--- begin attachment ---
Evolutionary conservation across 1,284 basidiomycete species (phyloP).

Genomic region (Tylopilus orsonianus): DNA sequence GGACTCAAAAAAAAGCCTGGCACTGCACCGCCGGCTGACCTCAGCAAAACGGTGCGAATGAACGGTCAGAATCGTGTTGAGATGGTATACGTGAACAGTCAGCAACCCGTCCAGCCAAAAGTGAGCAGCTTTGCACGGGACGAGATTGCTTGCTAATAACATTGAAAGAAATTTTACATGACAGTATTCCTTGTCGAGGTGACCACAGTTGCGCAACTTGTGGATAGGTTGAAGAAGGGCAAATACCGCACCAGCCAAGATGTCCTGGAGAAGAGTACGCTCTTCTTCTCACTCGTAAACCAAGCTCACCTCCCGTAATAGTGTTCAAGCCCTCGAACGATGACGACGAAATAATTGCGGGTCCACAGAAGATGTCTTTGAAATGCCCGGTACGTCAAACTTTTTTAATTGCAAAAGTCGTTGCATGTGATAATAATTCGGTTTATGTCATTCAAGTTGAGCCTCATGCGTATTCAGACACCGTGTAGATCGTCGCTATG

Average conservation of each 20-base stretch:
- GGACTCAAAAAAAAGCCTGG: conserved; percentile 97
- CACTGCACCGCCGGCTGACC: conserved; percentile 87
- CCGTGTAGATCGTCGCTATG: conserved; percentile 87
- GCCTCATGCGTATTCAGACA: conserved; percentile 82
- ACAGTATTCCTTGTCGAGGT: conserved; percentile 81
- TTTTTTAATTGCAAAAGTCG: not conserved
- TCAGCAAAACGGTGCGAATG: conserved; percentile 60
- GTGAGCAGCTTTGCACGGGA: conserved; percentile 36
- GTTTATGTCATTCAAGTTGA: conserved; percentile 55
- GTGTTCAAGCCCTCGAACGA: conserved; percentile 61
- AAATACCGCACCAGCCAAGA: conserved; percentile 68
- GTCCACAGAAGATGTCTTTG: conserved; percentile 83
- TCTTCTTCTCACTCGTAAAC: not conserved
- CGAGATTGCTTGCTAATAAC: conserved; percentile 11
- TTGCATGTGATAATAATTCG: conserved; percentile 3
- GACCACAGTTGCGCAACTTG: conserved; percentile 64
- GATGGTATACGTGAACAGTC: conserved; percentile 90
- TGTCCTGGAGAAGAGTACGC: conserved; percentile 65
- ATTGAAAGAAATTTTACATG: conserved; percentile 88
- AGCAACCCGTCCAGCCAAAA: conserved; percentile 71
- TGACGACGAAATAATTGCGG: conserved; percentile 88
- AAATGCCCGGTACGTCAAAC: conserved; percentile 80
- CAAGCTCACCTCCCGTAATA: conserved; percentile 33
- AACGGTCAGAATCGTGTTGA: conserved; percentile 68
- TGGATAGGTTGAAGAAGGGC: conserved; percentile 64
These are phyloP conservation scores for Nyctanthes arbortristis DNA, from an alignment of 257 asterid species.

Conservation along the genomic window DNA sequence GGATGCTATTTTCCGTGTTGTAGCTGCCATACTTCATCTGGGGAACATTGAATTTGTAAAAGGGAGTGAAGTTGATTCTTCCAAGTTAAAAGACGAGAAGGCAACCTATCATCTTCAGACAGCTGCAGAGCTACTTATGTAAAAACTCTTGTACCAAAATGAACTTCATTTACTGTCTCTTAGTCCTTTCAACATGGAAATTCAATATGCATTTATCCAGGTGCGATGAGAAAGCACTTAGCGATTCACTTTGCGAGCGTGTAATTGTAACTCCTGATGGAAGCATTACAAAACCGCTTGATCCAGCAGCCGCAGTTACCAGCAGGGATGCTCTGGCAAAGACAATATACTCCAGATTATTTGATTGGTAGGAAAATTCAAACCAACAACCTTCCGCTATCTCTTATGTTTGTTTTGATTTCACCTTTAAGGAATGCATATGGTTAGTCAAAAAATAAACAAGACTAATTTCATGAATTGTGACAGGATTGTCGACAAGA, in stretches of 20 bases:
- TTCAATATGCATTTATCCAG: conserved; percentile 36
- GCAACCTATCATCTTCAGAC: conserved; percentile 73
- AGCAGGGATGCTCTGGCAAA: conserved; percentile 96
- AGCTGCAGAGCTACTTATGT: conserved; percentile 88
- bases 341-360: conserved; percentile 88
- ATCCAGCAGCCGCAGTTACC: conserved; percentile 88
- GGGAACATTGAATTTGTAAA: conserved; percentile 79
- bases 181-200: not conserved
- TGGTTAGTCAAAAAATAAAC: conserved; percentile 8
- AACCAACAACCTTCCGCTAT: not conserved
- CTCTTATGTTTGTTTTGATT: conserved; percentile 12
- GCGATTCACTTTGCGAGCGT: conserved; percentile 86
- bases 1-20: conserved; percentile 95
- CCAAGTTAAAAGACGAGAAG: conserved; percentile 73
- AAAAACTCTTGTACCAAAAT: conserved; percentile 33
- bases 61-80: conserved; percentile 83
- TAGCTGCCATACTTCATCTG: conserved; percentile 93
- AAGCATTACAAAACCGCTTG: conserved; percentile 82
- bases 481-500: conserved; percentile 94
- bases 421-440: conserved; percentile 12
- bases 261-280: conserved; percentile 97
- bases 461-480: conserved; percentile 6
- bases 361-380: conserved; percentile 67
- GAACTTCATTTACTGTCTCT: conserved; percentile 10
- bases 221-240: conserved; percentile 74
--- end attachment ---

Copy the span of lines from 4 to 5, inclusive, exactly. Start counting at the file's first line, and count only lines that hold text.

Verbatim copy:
- GGACTCAAAAAAAAGCCTGG: conserved; percentile 97
- CACTGCACCGCCGGCTGACC: conserved; percentile 87